According to another embodiment of the present invention, images of atlas coordinates 700 that are transformed from the final DBS positions acquired intra-operatively from a group of 18 patients are shown in FIG. 7. FIGS. 7(a), 7(b), and 7(c) respectively show a sagital view, a transverse view, and a coronal view of both the left side and the right side DBS targets. FIG. 7 clearly shows that the atlas coordinates projected from the spatial coordinates of the DBS positions acquired intra-operatively from the group of 18 patients also form a cluster 710 in each side of the brain. Thus, according to the present invention, the position of the optimal target may be a function of parameter related to a state of brain condition of a patient such as disease type or state. For example, patients who have prominent leg rigidity may benefit from an implant centered in a cluster more posterior and inferior in the STN target than someone with arm rigidity whose ideal cluster may be more anterior and superior.

ATLAS-GUIDED INITIAL TARGET POSITIONS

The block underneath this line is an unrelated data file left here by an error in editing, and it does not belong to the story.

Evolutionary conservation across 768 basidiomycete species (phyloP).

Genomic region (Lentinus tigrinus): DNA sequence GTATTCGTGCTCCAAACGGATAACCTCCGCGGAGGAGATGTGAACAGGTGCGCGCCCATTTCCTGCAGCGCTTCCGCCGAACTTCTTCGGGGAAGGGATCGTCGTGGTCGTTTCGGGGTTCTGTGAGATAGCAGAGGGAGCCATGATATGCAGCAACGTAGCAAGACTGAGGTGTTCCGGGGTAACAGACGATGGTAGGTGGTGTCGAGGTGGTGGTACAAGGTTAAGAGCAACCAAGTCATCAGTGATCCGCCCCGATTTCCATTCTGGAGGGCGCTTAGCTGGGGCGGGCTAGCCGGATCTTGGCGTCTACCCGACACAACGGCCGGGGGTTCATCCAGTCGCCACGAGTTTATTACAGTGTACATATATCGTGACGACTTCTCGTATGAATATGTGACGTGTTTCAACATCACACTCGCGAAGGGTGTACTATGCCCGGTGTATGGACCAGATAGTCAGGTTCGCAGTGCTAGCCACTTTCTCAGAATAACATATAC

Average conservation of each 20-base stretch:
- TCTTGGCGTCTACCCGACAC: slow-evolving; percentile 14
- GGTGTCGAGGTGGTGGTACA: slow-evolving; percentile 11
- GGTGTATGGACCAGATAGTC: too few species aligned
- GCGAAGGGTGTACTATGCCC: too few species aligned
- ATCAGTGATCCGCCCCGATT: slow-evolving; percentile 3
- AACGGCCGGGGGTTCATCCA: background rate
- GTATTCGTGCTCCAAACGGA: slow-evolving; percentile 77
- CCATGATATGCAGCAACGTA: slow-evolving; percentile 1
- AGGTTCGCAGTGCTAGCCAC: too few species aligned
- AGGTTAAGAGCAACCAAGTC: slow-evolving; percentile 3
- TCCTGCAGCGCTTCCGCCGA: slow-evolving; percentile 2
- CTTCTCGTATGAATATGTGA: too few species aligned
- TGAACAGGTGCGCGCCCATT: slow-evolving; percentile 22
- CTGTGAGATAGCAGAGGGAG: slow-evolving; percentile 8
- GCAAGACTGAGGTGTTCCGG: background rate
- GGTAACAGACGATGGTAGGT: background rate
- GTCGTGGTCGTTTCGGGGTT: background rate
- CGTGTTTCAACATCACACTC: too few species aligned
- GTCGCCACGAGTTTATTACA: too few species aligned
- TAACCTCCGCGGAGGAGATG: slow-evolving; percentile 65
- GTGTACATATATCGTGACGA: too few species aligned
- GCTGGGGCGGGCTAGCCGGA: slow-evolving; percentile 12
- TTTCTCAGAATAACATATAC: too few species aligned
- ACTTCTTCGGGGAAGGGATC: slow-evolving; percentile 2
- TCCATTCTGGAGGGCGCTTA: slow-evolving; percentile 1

Table 1 shows the atlas coordinates transformed from the spatial coordinates of the final DBS positions for the eight bilateral STN patients by using the ABA algorithms. The DBS coordinates are acquired intra-operatively. Each patient, is assigned a number from S1 to S8 in column Subject as his or her identification. Columns Left and Right represent locations of the bilateral DBS, that is, column Left corresponds to the left side implantation of the DBS, while column Right corresponds to the right side implantation of the DBS. Sub-columns X, Y and Z are atlas coordinates of a DBS placed in a specific target region (left side or right side) for a specific patient, which corresponds to an individual point in the atlas, represented by a corresponding circle 510 in FIG. 5. Rows S1 to S8 represent a set of atlas coordinates of a bilateral DBS of patients S1 to S8, respectively. For instance, Row S3 of Table 1 represents patient S3 having a bilateral DBS implantation, where the atlas coordinates of the left side DBS are (X, Y, Z)=(122.47, 107.80, 51.18) in unit of mm, and the atlas coordinates of the right side DBS are (X, Y, Z)=(96.86, 107.02, 50.24) in unit of mm. The centroid of the atlas coordinates of the DBS positions of the eight bilateral STN patients is computed for the left side implantation and the right side implantation, respectively, which are presented in Row Mean. Row STD represents a standard deviation (hereinafter “STD”) the atlas coordinates relative to the centriod. Row SEM is a standard error of the mean (hereinafter “SEM”). The Euclidean distance between each point in the atlas and its corresponding centroid is represented in the Dc column.